This point can be clarified by referring to FIG. 4 and FIG. 5. In FIG. 4 node 50 claims the GNT while in FIG. 5 node 50 forwards the GNT to node 52. In either case the data flow between nodes 54, 56 and 58 remains the same. Referring to FIG. 4 separately, the NEXT PACKET is transmitted out both ports by node 50 to nodes 54 and 52. With respect to node 52 the NEXT PACKET falls immediately on the heels of the DEN token generated when node 50 accepted the grant token in FIG. 3. Thus, from the perspective of node 52 it sees the continuous stream PACEKTA, DEN token, NEXT PACKET. Thus, the bus is never idle. Conversely, when the grant is forwarded to node 52 as shown in FIG. 5, (assuming each hop through the PHY takes one unit of time), no useful work occurs on the bus during the time unit that the GNT token is forwarded to node 52. Thus, the bus would be idle for one unit of time because the NEXT PACKET transmitted from node 52 to node 50 would not appear on the bus until the time unit following that shown in FIG. 5.
 Now, referring to FIG. 6 which presumes that PACKETA (of FIG. 2) requires an acknowledgment (ACK), FIG. 6 is the same as FIG. 3 except that since the PACKETA must be acknowledged, no GNT token is sent. Therefore, node 54 transmits a DEN token along with arbitration state information to node 50.
 Now referring to FIG. 7, node 56 was the target for PACKETA, which we have presumed required an ACK. Even though it did not receive an explicit grant token, node 56 implicitly becomes the nominal root with the right to transmit an ACK packet. In FIG. 7 the ACK packet is transmitted from node 56 to node 54. Node 50 propagates the DEN token and arbitration state information to node 52. The remaining paths carry arbitration state information between the respective nodes.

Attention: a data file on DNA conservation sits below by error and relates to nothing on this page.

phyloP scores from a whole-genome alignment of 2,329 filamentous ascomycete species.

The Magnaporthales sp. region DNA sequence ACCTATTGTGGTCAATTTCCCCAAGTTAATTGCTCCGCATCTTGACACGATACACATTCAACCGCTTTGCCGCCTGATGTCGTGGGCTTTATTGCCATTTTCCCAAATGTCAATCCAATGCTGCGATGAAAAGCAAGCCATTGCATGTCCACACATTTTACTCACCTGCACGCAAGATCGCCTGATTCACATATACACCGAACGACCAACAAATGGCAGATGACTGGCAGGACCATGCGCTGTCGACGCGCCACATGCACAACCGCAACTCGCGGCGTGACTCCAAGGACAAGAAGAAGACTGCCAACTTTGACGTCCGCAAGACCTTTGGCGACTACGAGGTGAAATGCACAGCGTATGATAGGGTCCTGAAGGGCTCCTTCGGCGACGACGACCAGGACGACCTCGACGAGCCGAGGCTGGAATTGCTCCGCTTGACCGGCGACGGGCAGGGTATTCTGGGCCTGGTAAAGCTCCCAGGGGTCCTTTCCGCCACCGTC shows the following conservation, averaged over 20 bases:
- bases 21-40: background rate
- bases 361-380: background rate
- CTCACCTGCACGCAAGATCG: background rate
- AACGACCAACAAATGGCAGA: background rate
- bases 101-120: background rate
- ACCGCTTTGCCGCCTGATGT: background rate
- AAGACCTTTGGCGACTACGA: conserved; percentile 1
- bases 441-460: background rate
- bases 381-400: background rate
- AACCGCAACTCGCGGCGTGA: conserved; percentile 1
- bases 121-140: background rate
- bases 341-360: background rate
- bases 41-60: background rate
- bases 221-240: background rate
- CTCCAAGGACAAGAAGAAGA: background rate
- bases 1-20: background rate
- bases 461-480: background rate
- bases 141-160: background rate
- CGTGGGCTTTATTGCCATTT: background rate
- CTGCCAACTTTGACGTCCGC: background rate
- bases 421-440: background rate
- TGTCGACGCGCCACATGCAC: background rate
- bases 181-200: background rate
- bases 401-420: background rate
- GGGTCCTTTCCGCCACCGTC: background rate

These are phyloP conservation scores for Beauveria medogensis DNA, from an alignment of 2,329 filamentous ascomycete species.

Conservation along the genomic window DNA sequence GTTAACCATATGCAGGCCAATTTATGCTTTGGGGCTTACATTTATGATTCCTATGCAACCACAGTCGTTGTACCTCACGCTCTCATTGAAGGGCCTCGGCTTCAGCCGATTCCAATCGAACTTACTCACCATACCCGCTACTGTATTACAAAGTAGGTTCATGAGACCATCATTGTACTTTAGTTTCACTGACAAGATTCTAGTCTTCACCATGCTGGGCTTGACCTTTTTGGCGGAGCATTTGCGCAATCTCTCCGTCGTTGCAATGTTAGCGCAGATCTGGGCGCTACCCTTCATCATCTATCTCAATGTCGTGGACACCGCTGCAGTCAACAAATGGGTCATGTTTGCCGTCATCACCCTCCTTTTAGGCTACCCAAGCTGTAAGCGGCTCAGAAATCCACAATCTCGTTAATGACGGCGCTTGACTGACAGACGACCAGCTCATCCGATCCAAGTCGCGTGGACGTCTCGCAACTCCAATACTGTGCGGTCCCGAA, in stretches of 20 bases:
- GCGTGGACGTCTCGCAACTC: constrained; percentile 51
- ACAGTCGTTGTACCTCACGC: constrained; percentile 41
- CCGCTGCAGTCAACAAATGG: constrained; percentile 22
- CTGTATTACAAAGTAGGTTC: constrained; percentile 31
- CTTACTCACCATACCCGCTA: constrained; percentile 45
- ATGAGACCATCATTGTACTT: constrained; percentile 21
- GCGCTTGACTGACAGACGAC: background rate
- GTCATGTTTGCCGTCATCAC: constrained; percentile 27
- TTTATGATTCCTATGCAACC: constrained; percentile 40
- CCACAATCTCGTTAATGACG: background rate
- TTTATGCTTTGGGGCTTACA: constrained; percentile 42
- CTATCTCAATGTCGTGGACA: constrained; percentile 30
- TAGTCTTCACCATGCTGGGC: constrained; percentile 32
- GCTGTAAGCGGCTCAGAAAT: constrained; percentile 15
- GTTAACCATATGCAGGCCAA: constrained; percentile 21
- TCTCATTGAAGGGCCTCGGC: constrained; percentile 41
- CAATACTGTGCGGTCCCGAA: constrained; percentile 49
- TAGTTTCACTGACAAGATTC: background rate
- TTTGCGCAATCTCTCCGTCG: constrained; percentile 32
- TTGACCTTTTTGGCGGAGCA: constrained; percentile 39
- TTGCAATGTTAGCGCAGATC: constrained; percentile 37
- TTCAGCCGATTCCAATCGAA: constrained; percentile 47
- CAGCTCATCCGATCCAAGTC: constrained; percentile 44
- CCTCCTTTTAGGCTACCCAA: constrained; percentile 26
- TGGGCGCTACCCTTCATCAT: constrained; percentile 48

Now referring to FIG. 8, node 56 sends a GNT token followed immediately by arbitration state information to node 54. Node 54 repeats the previously received ACK to nodes 50 and 58. Once node 54 receives the grant token it may decide to keep it or pass it along in the manner described above. In a subsequent unit of time the ACK will be propagated to node 52, such that all nodes will have seen the ACK. This presumes that the ACK is transmitted at a rate all nodes can handle. Packet data will not propagate to a node incapable of receiving it.
 The distributed arbitration system eliminates the need to embed tokens in the data stream. Because the nominal root shifts from node to node it is guaranteed that the flow path from all other nodes towards the nominal root will be available for arbitration state information. Therefore, unlike the prior art proposed embedded token approach, no increase of the size of elasticity buffers within each node is required. Thus, latency of the system is not increased as would be the case if larger elasticity buffers were used. Moreover, because the arbitration data need not be embedded within packets or added to the elasticity buffer, the size and number of tokens used for arbitration is not as constrained as the prior art case.
 The availability of the virtual wire, permits the arbitration state to contain encoded priority information. As time passes, the priority of the underlying arbitration request may increase (such as when it becomes time to send a cycle start packet) or may decrease (in the case the request is withdrawn). The change is propagated to all other nodes by the virtual wire. The embedded token approach does not provide an efficient way to achieve this function since a token cannot be modified once it has been submitted. Similarly, once a grant is given in an embedded token system, it cannot be withdrawn based on a later arriving higher priority request. Moreover, because the embedded token approach uses only a single token it requires heavy error handling support to address lost tokens and other transmission errors. Signaling across the virtual wire is less sensitive to errors because the state information is transitory and will be quickly replaced with refreshed state information. Thus, even if a transmission error occurs the odds of it occurring repetitively are quite small.
 Additionally, arbitration reset gaps can be reduced or eliminated. Specifically, if no arbitration requests are pending or received during a packet time the nominal root can initiate a transition to a next fairness interval without waiting for an arbitration reset gap. However, the nominal root should ensure that enough time has elapsed since the last fairness transition was signaled to allow all nodes to submit an updated request. In one embodiment the minimum length of a fairness interval is a worst case propagation delay of the bus plus the arbitration response time.